A Lonely Father’s Day

Dom-Pedro-Platz Forty-year-old Sepp looked at his watch, took a last sip of his coffee, and grabbed his cap. As he was leaving the bakery all he could think about was how excited he was for his last shift before his two-week holiday was to begin. One more shift and then tomorrow he would commence with two weeks of revelry and drunken debauchery at Oktoberfest. He and some of his old school friends reserved a table for the duration, as they did every year, and Sepp went often. Though it had become commercialized in many ways, Sepp still enjoyed the Oktoberfest celebrations. He’d been hung over or had dragged ass too often in his younger days at work during the festival, so he’d just as soon forget trying to balance work and fun. To avoid any issues he now took the two weeks off for the party.

He met his crew at the job site. They were all finishing their last cigarettes before beginning the day. It was overcast and wet, with periods of rain and darker gray. The men were going to lay some new fiber optic cables for SWM (Stadtwerke München-Munich Utilities) near Dom-Pedro Platz, a very scenic and upscale area in the Nymphenburg Quarter on the west side of Munich.

The work commenced at 7am sharp. It was uneventful. Brotzeit (literally bread time, but it was more like a coffee break) was from exactly 9 to 9:15. The conversation invariably led to the idiosyncrasies of the Bavarians, Sepp being a near-perfect rendition of men in Bavaria, and the other three from northern Germany. It was all in good fun.

At 11:30 the guys decided to take their lunch break and Sepp volunteered to stay with the equipment so the other three workers could duck into an Italian restaurant and grab some pizzas. He had packed a couple of Leberkäse (Bavarian meatloaf) sandwiches which would go down nicely with the two bottles of Helles (Lager) he had. This was his typical lunch.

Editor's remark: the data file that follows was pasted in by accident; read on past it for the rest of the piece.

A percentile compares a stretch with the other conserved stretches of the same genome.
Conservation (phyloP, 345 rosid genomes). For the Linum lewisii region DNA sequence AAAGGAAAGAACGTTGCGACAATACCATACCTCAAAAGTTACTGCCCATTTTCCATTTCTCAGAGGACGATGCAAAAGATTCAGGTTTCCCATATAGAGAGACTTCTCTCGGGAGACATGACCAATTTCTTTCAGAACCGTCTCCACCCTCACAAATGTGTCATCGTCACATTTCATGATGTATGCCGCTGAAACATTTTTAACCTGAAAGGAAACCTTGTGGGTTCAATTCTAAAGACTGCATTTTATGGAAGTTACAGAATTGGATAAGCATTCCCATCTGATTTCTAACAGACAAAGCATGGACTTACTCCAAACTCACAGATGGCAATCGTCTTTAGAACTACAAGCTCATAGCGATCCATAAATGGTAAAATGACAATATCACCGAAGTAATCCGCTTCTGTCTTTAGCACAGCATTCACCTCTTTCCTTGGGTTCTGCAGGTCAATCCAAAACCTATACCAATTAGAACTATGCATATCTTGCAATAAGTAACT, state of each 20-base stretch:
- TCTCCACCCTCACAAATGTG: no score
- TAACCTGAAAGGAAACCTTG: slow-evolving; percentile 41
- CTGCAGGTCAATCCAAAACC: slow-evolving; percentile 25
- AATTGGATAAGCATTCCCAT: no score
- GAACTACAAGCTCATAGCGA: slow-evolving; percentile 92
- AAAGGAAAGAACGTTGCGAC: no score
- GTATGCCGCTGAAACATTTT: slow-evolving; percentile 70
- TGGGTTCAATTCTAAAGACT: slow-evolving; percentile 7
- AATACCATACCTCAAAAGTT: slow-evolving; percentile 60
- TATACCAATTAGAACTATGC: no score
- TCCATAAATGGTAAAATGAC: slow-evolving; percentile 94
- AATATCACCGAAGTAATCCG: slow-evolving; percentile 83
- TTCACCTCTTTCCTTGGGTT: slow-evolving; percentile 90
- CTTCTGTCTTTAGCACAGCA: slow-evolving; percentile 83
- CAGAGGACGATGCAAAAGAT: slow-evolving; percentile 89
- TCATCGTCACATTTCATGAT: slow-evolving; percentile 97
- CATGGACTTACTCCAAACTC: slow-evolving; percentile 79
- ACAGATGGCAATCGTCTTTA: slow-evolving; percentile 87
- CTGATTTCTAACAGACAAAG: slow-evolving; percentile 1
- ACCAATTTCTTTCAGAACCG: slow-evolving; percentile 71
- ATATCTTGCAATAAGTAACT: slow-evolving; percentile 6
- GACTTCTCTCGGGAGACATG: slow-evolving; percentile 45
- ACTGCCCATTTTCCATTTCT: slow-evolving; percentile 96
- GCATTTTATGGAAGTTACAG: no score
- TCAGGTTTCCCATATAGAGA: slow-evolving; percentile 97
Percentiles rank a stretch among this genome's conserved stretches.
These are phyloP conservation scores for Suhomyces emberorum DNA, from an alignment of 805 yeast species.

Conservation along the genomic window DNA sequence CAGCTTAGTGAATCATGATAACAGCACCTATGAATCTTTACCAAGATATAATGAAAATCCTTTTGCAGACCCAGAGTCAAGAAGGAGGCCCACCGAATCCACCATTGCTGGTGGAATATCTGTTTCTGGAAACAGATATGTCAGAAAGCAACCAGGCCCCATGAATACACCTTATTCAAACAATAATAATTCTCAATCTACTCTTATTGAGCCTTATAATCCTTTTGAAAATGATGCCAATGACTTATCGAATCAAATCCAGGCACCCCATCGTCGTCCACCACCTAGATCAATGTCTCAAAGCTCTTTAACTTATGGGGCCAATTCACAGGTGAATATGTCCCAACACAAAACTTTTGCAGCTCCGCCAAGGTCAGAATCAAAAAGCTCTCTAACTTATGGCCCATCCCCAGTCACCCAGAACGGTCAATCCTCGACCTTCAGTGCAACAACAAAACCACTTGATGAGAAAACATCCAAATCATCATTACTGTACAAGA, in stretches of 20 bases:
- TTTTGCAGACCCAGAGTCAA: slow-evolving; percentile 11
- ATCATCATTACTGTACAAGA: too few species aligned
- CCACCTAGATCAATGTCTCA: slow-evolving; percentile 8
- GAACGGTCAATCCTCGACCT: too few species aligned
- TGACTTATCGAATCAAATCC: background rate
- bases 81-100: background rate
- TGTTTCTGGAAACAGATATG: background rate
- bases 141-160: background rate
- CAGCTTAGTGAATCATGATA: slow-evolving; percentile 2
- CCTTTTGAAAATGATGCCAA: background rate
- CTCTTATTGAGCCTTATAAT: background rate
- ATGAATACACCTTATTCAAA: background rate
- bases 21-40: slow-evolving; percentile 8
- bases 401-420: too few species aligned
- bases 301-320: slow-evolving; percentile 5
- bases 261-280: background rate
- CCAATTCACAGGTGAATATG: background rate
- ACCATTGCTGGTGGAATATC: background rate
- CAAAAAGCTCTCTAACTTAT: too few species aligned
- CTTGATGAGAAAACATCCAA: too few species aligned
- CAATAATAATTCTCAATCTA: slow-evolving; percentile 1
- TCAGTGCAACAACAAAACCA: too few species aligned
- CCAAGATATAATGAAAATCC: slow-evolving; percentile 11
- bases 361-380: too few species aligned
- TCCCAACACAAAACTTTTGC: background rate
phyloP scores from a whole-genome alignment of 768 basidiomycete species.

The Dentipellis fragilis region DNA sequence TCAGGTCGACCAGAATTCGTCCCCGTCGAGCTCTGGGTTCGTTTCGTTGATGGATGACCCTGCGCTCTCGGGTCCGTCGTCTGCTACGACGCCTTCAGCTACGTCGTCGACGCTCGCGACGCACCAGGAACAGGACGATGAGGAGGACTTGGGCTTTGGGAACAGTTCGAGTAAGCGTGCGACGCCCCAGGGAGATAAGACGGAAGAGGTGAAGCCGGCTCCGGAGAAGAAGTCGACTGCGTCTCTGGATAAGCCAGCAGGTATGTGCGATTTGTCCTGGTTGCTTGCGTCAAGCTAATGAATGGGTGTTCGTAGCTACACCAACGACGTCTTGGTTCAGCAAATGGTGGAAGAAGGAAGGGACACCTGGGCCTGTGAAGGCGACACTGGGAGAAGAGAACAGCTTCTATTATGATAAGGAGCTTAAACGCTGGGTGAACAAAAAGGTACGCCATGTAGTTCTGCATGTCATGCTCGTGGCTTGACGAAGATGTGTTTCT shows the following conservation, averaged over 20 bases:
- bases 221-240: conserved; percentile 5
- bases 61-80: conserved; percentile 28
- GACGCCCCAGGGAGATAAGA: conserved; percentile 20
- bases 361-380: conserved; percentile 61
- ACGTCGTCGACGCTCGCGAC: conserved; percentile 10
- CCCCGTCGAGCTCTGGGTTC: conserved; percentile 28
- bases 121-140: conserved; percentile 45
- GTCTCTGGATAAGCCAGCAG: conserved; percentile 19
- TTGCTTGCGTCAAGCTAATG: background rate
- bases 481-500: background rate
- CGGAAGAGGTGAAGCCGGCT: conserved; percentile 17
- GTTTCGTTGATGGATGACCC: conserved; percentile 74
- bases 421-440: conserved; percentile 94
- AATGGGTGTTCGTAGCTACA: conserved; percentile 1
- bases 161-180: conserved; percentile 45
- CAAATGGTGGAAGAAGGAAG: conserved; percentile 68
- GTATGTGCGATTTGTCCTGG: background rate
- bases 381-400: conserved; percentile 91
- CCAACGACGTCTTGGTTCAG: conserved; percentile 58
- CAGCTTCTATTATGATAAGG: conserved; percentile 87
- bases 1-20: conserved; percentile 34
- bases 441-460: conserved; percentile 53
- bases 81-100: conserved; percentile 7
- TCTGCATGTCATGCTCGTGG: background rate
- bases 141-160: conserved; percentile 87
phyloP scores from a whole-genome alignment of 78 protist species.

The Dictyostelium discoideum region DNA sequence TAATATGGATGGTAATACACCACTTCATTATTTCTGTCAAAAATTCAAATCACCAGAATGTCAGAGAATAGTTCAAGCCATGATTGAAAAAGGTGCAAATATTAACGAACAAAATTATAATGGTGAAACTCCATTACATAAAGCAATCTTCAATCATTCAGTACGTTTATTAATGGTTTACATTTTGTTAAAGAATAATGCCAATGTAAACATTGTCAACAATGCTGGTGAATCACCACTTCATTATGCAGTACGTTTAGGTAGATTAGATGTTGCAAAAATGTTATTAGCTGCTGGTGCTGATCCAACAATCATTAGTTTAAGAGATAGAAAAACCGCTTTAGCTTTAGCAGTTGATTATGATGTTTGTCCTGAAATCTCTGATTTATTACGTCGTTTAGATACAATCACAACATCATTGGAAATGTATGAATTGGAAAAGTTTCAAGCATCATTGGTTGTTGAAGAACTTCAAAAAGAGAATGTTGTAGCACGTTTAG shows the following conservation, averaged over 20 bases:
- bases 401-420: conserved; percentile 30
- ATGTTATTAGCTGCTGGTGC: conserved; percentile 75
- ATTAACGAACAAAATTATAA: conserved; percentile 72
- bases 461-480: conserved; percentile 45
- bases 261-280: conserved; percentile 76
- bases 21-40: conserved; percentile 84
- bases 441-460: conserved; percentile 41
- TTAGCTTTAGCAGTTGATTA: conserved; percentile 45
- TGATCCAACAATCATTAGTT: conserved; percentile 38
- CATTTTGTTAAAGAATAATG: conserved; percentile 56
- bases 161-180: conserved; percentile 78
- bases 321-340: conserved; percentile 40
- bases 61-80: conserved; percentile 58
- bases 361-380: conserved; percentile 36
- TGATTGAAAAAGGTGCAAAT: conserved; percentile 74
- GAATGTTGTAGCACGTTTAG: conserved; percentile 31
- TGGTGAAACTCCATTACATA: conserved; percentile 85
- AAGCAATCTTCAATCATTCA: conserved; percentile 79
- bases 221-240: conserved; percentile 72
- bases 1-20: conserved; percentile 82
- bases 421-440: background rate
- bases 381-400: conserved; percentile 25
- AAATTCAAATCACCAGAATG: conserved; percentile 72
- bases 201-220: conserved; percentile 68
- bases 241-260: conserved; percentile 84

He finished his sandwiches and one of the beers when he spied an attractive, well-dressed young man sitting on a bench at Dom-Pedro Platz drinking a beer. Sepp, in true Bavarian fashion, preferred to drink beer with another person rather than alone. He grabbed his other beer, locked up the truck and made his way on over to the young man. The sky had quit spitting drizzle for a spell.Autumn Sadness

Sepp approached the young man. He noticed that the young man was wearing a lambskin leather jacket, expensive Italian shoes, and a bouquet of flowers lay next to him on the bench. The young man seemed unaware of his surroundings and was staring at the ground lost in thought.

“Mind if I sit here?” asked Sepp.

The young man looked up vacantly with bloodshot eyes. He looked at Sepp and then at Sepp’s beer. Though there was no reply, Sepp felt from the man’s body language that sitting down wouldn’t cause any friction, and in fact, the man might’ve even wanted Sepp to join him. Sepp sat down and opened his beer with a plank from the bench.

“The weather’s going to be really shitty this weekend,” said Sepp, trying to open the conversation with the most superficial, safe opening he could muster.

“I hadn’t noticed,” came the curt, quiet reply.

“You from around here?” asked Sepp.

“No, but I’ve lived here a few years. You?”

“Originally I’m from Mühldorf. You know it?”

“I’ve heard of it. Never been.”

An older blue-haired woman walked by with her Schnauzer, reaffirming that dogs begin to take on the characteristics of their owners if given ample opportunity. She and her dog looked at the two men. The dog took the lead in seemingly passing judgment on the liquid aspect of the two men’s lunches.

A few seconds later a woman came by pushing a stroller with a cooing baby inside.

“You have any kids?” asked the young man.

“Me? Not that I know of,” said Sepp. “I usually change girlfriends every few years. Whenever a girl mentions anything about starting a family I know it’s a good time to start looking for another girl. You?”

The young man paused for a moment and then spoke.